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Wilson steers BSA IndyCar to second-place finish

In IndyCar racing, 1.1930 seconds can mean the difference between hoisting the winner’s trophy and settling for second place.

Justin Wilson knows that all too well.

Wilson, who drove the No. 19 Boy Scouts of America IndyCar to a second-place finish at Sunday’s Go Pro Grand Prix in Sonoma, Calif., knew he had a car that could win. And though second place is something of a consolation prize, Wilson was content with his third podium finish this year (along with Long Beach and Detroit).

“It was great to be back on the podium again with the No. 19 Boy Scouts of America car,” Wilson said. “Everyone at Dale Coyne Racing has worked so hard to get a great result this weekend. We have had some ups and downs this year, and have run some really good races, but ended up finishing eighth or ninth. So today was some redemption and it helped us in the championship point standings.”

Indeed Wilson, who finished just behind winner Will Power in Sunday’s race, moved up to seventh in the IZOD IndyCar Series Championship point standings. That’s out of 38 drivers, I should add.

Team owner (and Silver Buffalo Award recipient) Dale Coyne was impressed by both Wilson’s performance and the support from the Scouts and Scouters who attended the race.

“Justin drove a fantastic race today,” Coyne said. “It was even more special that he could get a podium finish in front of all the Boy Scouts of America people that came out for the race today.”

Next up for the BSA IndyCar team: A race on Sunday in Baltimore. Watch the Indy Grand Prix of Baltimore live at 2 p.m. (EDT) on the NBC Sports Network.

An important reminder about BSA Racing

To, hopefully, stave off any misconceptions, I’ve started including this reminder with all of my posts about BSA Racing, which includes the IndyCar team and the NASCAR Nationwide Series team:

In past blog posts about BSA Racing, some commenters intimated that the Boy Scouts of America was investing heaps of its own money to support these cars. That’s not true. In fact, the program is a royalty-free arrangement, meaning that thanks to the generous support of Dale Coyne Racing, IndyCar, and Scott Lagasse Racing, there’s no cash investment from the BSA.

Instead, in return for the support from those three groups, the BSA lists them as national sponsors in its promotional materials — that’s it. It’s the kind of relationship where everyone sees the checkered flag.

6 thoughts on “Wilson steers BSA IndyCar to second-place finish

  1. Bryan,
    Got into a very heated policy discussion on Scouts and racing. On page 33, of 2013 G2SS, under “Unauthorized and Restricted Activites”, number 9 : “… Participating in motorized speed events, including motorcycles, boats, drag racing, demolition derbies, and related events are not authorized activities for any program level”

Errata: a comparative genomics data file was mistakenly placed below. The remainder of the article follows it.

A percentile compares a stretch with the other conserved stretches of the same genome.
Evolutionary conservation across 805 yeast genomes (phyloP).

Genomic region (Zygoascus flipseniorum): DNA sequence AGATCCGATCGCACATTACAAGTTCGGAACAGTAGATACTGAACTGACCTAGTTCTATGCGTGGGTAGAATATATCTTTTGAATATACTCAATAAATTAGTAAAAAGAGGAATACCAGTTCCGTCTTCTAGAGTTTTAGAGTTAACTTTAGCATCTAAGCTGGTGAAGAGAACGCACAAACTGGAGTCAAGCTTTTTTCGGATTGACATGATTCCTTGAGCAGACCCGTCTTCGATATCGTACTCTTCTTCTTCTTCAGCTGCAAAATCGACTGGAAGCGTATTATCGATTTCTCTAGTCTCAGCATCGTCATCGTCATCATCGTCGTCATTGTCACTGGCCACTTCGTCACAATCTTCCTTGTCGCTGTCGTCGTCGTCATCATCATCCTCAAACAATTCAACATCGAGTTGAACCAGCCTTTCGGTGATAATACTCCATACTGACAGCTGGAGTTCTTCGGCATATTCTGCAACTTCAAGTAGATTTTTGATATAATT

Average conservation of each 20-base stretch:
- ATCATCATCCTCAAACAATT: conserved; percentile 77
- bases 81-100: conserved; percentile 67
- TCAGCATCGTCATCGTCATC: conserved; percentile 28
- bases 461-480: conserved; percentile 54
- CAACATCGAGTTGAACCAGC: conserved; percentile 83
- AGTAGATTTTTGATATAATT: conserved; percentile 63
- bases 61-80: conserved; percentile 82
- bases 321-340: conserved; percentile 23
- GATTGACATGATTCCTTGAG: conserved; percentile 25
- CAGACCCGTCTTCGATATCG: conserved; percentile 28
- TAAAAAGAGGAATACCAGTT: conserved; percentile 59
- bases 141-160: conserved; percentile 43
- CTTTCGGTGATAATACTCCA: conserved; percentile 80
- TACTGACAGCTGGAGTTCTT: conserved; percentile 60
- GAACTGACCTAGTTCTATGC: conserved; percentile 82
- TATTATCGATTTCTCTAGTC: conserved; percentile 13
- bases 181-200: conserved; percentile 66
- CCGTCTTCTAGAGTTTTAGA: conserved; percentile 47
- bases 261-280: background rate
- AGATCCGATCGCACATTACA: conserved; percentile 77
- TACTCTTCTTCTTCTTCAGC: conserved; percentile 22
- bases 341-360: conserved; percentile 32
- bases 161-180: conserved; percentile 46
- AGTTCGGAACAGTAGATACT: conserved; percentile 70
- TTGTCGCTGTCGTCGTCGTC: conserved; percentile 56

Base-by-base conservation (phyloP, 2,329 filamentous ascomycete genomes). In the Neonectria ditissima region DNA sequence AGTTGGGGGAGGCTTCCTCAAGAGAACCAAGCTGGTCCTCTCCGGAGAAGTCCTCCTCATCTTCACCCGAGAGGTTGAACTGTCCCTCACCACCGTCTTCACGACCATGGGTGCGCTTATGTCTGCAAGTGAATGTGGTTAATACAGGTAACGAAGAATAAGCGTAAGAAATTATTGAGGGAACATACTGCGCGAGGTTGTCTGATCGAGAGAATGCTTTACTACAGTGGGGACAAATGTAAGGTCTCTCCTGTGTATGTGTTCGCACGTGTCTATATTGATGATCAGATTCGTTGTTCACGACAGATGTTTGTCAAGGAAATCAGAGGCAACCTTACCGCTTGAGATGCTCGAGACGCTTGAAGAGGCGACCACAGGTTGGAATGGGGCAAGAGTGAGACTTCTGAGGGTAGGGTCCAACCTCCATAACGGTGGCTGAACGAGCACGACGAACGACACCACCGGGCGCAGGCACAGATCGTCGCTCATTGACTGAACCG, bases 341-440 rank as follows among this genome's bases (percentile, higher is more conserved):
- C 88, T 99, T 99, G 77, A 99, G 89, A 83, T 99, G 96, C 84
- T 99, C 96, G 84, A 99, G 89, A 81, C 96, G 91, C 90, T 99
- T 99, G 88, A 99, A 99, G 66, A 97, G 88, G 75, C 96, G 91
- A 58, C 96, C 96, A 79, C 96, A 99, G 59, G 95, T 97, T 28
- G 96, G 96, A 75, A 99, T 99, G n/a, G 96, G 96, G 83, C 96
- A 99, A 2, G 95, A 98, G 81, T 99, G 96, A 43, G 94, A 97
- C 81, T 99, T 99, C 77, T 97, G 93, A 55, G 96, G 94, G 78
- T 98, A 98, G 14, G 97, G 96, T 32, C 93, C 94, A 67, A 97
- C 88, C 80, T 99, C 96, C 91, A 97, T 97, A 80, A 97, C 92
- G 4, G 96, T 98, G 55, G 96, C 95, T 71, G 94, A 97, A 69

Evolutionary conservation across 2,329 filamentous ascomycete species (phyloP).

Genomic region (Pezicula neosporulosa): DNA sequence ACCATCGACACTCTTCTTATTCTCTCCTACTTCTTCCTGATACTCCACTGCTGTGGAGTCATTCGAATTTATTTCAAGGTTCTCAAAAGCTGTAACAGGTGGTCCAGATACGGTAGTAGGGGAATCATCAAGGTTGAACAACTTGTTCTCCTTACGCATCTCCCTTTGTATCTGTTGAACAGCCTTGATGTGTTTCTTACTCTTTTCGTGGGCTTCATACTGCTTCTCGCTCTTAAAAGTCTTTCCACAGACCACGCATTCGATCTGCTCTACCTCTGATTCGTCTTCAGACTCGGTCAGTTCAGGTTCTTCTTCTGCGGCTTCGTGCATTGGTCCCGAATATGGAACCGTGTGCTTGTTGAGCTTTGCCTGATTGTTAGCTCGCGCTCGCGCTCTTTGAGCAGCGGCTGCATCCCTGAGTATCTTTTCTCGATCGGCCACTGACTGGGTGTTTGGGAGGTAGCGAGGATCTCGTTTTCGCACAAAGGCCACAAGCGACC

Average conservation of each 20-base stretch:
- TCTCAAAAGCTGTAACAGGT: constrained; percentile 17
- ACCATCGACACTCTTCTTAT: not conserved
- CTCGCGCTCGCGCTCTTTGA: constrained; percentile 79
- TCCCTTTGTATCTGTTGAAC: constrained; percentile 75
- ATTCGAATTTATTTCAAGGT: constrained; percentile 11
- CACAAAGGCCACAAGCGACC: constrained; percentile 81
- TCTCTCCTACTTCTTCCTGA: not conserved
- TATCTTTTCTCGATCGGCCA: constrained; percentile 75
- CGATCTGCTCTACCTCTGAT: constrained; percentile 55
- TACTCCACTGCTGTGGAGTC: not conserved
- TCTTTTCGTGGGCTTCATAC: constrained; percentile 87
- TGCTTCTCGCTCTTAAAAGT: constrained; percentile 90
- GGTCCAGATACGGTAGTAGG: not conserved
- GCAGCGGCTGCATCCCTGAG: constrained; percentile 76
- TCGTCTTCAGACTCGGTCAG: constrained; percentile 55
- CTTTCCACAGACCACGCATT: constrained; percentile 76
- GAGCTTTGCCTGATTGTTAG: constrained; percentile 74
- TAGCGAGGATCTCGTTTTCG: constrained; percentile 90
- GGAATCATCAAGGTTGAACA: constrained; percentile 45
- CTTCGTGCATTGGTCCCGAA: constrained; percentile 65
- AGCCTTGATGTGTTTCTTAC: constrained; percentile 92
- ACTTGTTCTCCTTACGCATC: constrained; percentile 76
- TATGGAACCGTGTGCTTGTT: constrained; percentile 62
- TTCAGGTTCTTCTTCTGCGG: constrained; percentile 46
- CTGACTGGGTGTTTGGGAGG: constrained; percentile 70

Question: Is attending a race as a spectator in the stands considered participating? Attending an event was one of the suggestions for our Venture Crew activities and we were told we would be denied a trip permit on the basis that spectators are considered as participants. ” There would be no racing with spectators, therefore you are participating”

    Is this a correct interpretation of this rule?

    • Stetson,

      I just talked with the BSA’s head of Health and Safety. Participation means being an active participant, working on the track, driving, pit crew, etc. Simply being a spectator is not participating.

      That said, he recommended following the Sweet 16 of Safety when planning a trip to an IndyCar race. That includes ear protection, for example.

      Thanks for asking!

    • Our troop used to partner with another troop to rent a bus to the Indy 500. The event organized the scouts to be part of the festival parade. And, yes, the boys stuck around to watch the race!
      Don’t get into heated arguments. File the plan. If this naysaying is coming from your council HQ, have them call National. Enjoy your day at the races!

  2. Daytona speedway has a scout day campout in January of each year during the Rolex 24 practice weekend. It is a fun time for Cubs, Boy Scouts, and Venturers. They enjoy camping in the infield.

  3. We have always taken the intent of 2013 G2SS, under “Unauthorized and Restricted Activites”, number 9 to mean to actively participate in specific activities that could/would place a scout in harms way or that would not represent the scouting scouting principles. That said this past weekend at the Baltimore Grand Prix multiple troops and packs watched as Willson drove to 4th place. Scouts were actively fund raising selling Caramels and Cow Tails. The Baltimore Council with the active participation of Scouts and Scouters held a Pine Wood Derby Open where anyone could build a car and race. And to top it off Scouts Cubs and Scouters participated by unfurling the US Flag across the race track for the Anthem to be played then retreated before the cars started racing.

    Did we actively participate in the event Yes!! Did we actively participate in a motor sport. Not anymore then the scouts who built the car during Jamboree.

    It is important to read the guild lines and understand the intent. Following to the letter may prevent the fulfillment of the intent of Scouting.

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